Photo by Melody

PlantFiles: Daylily
Hemerocallis 'Frans Hals'

Family: Hemerocallidaceae (hem-er-oh-kal-id-AY-see-ee) (Info)
Genus: Hemerocallis (hem-er-oh-KAL-iss) (Info)
Cultivar: Frans Hals
Hybridized by Flory; Year of Registration or Introduction: 1955

» View all varieties of Daylilies

8 vendors have this plant for sale.

40 members have or want this plant for trade.

18-24 in. (45-60 cm)

9-12 in. (22-30 cm)

USDA Zone 3a: to -39.9 C (-40 F)
USDA Zone 3b: to -37.2 C (-35 F)
USDA Zone 4a: to -34.4 C (-30 F)
USDA Zone 4b: to -31.6 C (-25 F)
USDA Zone 5a: to -28.8 C (-20 F)
USDA Zone 5b: to -26.1 C (-15 F)
USDA Zone 6a: to -23.3 C (-10 F)
USDA Zone 6b: to -20.5 C (-5 F)
USDA Zone 7a: to -17.7 C (0 F)
USDA Zone 7b: to -14.9 C (5 F)
USDA Zone 8a: to -12.2 C (10 F)
USDA Zone 8b: to -9.4 C (15 F)
USDA Zone 9a: to -6.6 C (20 F)
USDA Zone 9b: to -3.8 C (25 F)

Sun Exposure:
Full Sun
Sun to Partial Shade

Soil pH requirements:
6.1 to 6.5 (mildly acidic)
6.6 to 7.5 (neutral)
7.6 to 7.8 (mildly alkaline)

Patent Information:

Propagation Methods:
By dividing the rootball

Bloom Time:
Late Midseason (MLa)

Flower Size:
Large (more than 4.5" diameter)

Blooming Habit:
Diurnal (diu.)

Flower Type:

Bloom Color:
Gold (Yellow-Orange)

Color Patterns:

Flower Fragrance:
No fragrance

Foliage Habit:
Dormant (dor.)


Awards (if applicable):
Honorable Mention
Junior Citation

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There are a total of 35 photos.
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7 positives
1 neutral
No negatives

Gardeners' Notes:

Positive lilybell2 On Jun 24, 2008, lilybell2 from Tunkhannock, PA wrote:

First bloom appeared 6/24, which in zone 5 is early; ML bloom time is questionable. Lovely plant!

Positive JonthanJ On Jun 28, 2007, JonthanJ from Logansport, IN wrote:

When Wilmer Flory registered Frans Hals, naming it for the painter, it was the first serious bicolored daylily. Its continuing availability measures just how serious that is. Personally I like the way the scapes are so branchy that well grown clumps do a display that looks like curled ribbons rather than emphasizing the single blossoms.

Positive Sherlock221 On Oct 29, 2006, Sherlock221 from Lancaster, KY wrote:

I was given this daylily by a friend -- what a nice surprise when it bloomed! It was tiny when I got it and had been out of the ground for some time, but recovered quickly and has grown fast. The warm colors are lovely and make a bright spot in the garden. I've seen this used in a large grouping in front of a restaurant, which was very impressive. I have also seen the name of this daylily spelled Franz Hall or Franz Hals. I'm not sure what the correct name actually is. In any case, I recommend this lily for anyone's garden. Very nice.

Positive buckeyefan On Aug 28, 2006, buckeyefan from Davis Junction, IL (Zone 5a) wrote:

A beautiful daylily which bloomed here from Mid June to Mid August. This daylily is a must for every daylily garden (IMHO).

Positive RobD_SC On Aug 18, 2005, RobD_SC from Columbia, SC (Zone 8a) wrote:

Frans Hals is one of my favorite daylilies. The blooms are beautiful one day, and delicious in salads or right off the plant the next day. I even read that daylily buds and blooms are more nutritious than broccoli. Who knew?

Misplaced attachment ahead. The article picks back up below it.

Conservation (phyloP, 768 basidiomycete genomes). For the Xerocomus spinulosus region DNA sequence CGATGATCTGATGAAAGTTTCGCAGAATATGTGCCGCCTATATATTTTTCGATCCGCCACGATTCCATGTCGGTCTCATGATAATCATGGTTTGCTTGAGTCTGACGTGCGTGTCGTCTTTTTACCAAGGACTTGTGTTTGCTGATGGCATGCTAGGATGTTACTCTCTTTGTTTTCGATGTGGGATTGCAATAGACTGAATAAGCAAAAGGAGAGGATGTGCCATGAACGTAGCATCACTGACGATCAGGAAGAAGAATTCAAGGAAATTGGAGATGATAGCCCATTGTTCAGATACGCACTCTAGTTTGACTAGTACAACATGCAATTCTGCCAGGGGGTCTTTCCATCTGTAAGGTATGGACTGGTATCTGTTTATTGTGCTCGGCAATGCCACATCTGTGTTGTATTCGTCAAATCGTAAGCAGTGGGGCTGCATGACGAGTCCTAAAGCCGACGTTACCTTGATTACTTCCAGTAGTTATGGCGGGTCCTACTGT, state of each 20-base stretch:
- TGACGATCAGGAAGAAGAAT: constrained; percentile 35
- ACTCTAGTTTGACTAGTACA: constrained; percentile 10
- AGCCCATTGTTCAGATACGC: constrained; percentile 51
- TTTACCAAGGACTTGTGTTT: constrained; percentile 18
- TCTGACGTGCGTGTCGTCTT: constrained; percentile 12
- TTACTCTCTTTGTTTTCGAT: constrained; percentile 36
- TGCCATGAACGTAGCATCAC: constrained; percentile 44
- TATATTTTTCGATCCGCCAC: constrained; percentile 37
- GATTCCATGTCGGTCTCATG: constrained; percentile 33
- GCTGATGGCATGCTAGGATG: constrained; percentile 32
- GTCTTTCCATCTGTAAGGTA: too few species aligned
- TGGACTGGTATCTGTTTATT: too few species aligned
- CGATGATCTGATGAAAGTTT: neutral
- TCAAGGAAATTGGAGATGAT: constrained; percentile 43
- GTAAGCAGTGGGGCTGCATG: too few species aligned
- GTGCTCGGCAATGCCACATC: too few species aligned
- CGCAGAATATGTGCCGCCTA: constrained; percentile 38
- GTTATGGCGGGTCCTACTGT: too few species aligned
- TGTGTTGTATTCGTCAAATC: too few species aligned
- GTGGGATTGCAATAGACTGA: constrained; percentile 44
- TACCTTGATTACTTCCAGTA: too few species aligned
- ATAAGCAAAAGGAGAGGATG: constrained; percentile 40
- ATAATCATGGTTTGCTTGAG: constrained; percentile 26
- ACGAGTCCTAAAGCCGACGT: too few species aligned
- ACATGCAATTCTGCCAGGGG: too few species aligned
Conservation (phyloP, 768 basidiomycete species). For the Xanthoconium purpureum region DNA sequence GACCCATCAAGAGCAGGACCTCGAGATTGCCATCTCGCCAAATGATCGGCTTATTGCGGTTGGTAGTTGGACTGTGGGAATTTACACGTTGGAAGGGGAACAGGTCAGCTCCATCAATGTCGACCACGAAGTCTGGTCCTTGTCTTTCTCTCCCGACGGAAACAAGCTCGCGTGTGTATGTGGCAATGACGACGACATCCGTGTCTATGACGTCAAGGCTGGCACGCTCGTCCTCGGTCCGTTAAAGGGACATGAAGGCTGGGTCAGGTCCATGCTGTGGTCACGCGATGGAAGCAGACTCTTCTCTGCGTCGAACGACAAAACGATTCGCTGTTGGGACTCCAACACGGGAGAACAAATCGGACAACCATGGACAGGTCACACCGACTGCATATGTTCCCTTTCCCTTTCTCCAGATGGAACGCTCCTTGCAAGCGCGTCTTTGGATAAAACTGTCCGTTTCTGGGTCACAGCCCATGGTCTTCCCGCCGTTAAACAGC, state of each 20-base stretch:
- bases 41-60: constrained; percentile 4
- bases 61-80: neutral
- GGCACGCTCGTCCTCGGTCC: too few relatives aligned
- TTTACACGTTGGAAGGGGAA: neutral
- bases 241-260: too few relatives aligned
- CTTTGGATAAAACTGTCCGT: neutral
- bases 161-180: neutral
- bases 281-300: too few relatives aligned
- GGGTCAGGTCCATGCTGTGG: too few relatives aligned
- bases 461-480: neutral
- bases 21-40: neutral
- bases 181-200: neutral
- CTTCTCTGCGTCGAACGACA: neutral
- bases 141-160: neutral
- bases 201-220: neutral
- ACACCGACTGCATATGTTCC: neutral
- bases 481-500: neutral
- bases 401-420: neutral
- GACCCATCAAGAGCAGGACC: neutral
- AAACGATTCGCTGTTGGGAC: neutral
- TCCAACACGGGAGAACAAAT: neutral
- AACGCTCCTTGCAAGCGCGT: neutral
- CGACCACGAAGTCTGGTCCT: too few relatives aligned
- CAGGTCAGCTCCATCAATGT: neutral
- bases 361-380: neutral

Positive Gindee77 On May 17, 2005, Gindee77 from Hampton, IL (Zone 5a) wrote:

This daylily blooms all the time and is hardy and healthy in my zone 5 garden.

Neutral smiln32 On Nov 27, 2004, smiln32 from Oklahoma City, OK (Zone 7a) wrote:

A bright cinnamon and rich apricot bicolor. With up to 50 buds, very long blooming. Reaches a height of 24". Does better in cooler climates. Tolerates most soil conditions. Some sources list this plant as an heirloom daylily. Divide in spring. For best results, water frequently from spring until the buds appear and apply a balanced liquid fertilizer every 2-3 weeks.

Positive AlicemayS On Nov 24, 2004, AlicemayS from Florence, MA (Zone 5a) wrote:

A nice small sized daylily - easy to handle when having to divide. Prolific bloomer - a bright little sunny spot with two tone persimmon/yellow petals. Blooms Mid July to Mid August on 34" scapes in zone 5a Florence, MA.


This plant has been said to grow in the following regions:

Dothan, Alabama
Glen Avon, California
Sacramento, California
Yosemite Lakes, California
Waterbury, Connecticut
Trenton, Florida
Cordele, Georgia
Eastport, Idaho
Belleville, Illinois
Davis Junction, Illinois
Hampton, Illinois
Moline, Illinois
Normal, Illinois
Oak Lawn, Illinois
Logansport, Indiana
Solsberry, Indiana
Cedar Rapids, Iowa
Sioux Center, Iowa
Barbourville, Kentucky
Ewing, Kentucky
Lancaster, Kentucky
Lake Charles, Louisiana
Abbot, Maine
Calais, Maine
Lebanon, Maine
Gaithersburg, Maryland
Silver Spring, Maryland
Florence, Massachusetts
Marlborough, Massachusetts
Grand Rapids, Michigan
Ocean Springs, Mississippi
Auburn, New Hampshire
Greenville, New Hampshire
Munsonville, New Hampshire
Sandown, New Hampshire
Freehold, New Jersey
Albuquerque, New Mexico
Crown Point, New York
Elba, New York
Nineveh, New York
Orchard Park, New York
Syracuse, New York
Elizabeth City, North Carolina
Morehead City, North Carolina
Coshocton, Ohio
Felicity, Ohio
North Ridgeville, Ohio
Oregon, Ohio
Hulbert, Oklahoma
Oklahoma City, Oklahoma
Allentown, Pennsylvania
Pocono Lake, Pennsylvania
Tunkhannock, Pennsylvania
Columbia, South Carolina
North Augusta, South Carolina
Vidor, Texas
Edison, Washington
Kalama, Washington
Marion, Wisconsin
River Falls, Wisconsin

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